understanding in spite of the fact that you feel inside that you are boiling too. If you let your anger
out in response to another person’s emotions you just start competing for whose ego is bigger and
you end up taking part in some sort of childish emulation. Sometimes, when we are not ready yet
to answer anger with love and compassion , it is better to relieve seething resentment having
transformed it into something else that does not harm others. You can break the dishes, break
different objects or just cry like some animal. It is better than accumulating negative feelings
inside or to throw it over your nearest and dearest.
Although, sometimes, if we react calmly to the negative emotions of the other person, our
interlocutor starts boiling with anger even more. The thing is that some people need the surge of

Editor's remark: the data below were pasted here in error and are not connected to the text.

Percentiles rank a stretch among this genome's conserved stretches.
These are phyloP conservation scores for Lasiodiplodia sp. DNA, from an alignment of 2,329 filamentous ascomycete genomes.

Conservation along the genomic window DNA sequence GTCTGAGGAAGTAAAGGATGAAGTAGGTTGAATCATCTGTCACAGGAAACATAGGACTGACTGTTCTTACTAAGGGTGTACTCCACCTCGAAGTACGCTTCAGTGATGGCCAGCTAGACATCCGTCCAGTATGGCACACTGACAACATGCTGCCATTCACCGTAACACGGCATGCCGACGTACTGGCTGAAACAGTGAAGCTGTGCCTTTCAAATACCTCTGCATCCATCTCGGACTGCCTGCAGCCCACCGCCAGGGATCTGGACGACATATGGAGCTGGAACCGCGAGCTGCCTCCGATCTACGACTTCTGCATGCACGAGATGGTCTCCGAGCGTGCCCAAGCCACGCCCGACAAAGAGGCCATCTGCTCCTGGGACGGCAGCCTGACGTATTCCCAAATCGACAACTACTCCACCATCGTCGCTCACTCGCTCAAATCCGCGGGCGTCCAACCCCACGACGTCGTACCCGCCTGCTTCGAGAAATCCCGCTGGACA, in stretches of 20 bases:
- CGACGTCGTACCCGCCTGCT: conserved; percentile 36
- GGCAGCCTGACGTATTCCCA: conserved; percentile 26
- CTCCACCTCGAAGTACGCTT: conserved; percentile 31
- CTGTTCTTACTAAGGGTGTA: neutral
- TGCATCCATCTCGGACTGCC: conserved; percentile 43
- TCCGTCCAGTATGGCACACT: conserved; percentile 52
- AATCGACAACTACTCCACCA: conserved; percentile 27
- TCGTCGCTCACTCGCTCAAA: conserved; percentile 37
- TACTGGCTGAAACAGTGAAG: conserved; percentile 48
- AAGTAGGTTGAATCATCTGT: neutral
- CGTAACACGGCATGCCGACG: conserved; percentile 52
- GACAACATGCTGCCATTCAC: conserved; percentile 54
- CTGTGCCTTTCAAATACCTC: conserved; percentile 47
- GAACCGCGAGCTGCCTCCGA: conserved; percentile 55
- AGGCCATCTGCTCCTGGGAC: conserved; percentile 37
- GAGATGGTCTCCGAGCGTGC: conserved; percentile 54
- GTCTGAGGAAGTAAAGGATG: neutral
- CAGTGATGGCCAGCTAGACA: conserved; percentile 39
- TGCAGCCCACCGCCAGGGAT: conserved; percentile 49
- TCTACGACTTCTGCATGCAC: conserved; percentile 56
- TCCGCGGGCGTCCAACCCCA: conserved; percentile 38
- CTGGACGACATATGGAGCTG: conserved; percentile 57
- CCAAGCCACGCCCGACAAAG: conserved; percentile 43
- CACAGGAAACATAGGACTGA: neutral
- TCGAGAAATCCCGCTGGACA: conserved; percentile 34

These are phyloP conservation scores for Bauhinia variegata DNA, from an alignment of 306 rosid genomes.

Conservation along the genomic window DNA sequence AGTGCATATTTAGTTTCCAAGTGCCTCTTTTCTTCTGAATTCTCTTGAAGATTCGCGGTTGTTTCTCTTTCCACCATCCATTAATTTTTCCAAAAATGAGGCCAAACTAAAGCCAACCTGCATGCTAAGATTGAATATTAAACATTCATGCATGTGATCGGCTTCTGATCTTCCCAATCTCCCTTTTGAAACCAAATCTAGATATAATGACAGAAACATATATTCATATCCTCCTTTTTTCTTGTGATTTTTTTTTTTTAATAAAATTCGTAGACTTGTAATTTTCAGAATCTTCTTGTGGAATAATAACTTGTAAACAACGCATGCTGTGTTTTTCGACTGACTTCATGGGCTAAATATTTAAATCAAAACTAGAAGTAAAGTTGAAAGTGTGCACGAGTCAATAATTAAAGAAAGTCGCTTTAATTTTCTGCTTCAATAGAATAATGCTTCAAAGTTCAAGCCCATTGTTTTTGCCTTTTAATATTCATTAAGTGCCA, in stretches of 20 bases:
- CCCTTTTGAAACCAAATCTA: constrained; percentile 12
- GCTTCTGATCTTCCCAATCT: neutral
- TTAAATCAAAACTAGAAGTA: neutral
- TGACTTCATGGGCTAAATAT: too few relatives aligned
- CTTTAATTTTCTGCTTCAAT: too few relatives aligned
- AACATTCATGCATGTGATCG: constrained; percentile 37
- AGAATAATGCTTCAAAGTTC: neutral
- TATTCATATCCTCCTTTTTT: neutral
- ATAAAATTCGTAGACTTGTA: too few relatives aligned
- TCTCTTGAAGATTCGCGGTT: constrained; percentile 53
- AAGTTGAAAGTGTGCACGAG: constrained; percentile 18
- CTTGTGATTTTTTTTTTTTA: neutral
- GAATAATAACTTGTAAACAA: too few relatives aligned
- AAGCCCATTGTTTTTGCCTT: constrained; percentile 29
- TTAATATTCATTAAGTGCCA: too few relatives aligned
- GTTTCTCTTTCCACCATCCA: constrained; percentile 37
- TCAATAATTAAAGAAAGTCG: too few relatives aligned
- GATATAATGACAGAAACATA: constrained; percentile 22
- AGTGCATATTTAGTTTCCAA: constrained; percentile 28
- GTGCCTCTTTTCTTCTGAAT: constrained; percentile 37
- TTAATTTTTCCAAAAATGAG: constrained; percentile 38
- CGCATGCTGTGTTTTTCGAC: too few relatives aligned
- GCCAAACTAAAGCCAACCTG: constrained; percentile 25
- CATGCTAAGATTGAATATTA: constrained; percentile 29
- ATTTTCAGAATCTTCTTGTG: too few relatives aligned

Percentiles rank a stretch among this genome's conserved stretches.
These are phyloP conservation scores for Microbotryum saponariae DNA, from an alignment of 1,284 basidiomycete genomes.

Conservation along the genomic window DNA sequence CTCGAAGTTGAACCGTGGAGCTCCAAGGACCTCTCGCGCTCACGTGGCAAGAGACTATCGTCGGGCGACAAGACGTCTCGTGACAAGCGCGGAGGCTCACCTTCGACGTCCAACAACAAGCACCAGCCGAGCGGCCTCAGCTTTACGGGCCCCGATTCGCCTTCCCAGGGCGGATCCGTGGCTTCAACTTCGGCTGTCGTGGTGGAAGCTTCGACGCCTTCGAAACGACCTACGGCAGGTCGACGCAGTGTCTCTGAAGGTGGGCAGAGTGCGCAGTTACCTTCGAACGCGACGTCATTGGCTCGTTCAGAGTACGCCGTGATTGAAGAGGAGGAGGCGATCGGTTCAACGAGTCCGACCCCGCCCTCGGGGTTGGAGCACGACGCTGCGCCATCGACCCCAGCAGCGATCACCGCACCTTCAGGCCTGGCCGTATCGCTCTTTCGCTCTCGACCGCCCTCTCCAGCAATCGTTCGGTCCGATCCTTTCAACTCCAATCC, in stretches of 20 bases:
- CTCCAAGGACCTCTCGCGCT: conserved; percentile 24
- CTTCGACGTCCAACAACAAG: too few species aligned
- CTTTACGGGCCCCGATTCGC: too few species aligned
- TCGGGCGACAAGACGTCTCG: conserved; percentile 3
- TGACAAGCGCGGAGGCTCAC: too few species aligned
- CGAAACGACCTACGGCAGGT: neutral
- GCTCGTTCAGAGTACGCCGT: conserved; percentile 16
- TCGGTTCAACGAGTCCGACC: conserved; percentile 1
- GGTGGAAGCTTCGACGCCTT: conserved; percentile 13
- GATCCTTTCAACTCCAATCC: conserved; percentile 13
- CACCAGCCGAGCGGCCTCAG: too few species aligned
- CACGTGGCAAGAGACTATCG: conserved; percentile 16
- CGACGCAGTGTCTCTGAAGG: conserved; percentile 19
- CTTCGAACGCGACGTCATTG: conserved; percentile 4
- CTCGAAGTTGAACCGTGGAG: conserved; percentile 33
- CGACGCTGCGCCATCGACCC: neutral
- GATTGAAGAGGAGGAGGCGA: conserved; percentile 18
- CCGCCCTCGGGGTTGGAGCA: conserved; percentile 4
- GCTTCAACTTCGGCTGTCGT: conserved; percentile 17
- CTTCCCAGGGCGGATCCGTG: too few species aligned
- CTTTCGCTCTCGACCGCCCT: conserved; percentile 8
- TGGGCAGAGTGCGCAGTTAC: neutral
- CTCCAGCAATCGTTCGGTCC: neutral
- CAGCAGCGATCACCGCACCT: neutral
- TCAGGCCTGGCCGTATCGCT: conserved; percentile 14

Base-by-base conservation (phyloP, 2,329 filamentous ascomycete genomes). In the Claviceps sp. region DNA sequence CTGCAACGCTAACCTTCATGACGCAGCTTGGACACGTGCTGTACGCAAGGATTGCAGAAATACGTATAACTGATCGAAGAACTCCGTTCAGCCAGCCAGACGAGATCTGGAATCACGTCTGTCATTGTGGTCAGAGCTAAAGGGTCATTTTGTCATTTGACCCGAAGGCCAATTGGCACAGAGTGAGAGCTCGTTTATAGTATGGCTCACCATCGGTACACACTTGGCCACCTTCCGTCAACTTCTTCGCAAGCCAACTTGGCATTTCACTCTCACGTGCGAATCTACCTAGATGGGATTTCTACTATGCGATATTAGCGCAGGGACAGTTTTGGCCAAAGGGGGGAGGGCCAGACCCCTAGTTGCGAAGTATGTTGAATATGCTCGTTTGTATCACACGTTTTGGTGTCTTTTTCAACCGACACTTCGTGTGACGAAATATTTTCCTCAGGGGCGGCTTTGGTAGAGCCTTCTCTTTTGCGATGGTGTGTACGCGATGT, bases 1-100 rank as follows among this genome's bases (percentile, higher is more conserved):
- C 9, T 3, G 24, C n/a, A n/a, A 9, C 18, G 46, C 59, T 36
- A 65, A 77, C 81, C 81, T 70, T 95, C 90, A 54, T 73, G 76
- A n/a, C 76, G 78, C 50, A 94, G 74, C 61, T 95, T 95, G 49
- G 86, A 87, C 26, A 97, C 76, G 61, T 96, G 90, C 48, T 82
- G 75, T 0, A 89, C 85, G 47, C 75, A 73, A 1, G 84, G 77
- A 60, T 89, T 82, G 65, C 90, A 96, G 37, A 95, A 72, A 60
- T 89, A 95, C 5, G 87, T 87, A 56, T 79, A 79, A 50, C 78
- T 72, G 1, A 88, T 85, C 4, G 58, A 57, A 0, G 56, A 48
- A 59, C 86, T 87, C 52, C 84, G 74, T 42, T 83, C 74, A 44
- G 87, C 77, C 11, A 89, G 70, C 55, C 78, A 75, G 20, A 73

emotions that they usually receive during the argument. Although if you give them emotion with
the same power but of love, they will “swallow” it as well, for sure. This is difficult and is not
easy but if this person is important to you – make an effort, change yourself, demonstrate love
instead of anger. If you do not need this person and he/she is not important to you – do not deceive
yourself and do not try to behave like a righteous man, just leave, do not communicate and be
natural.

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Psychologists sometimes identify several other components of the inside world of a human
being, as for example, striving for power, money, desire to be acknowledged and so on. Although
in my point of view, all of them can be classified as derivatives from the feeling of self-
importance. The feeling of self-importance is the desire to assert yourself, to feel good (quite often
at the cost of others), need to prove your uniqueness first of all to yourself; it is a never ending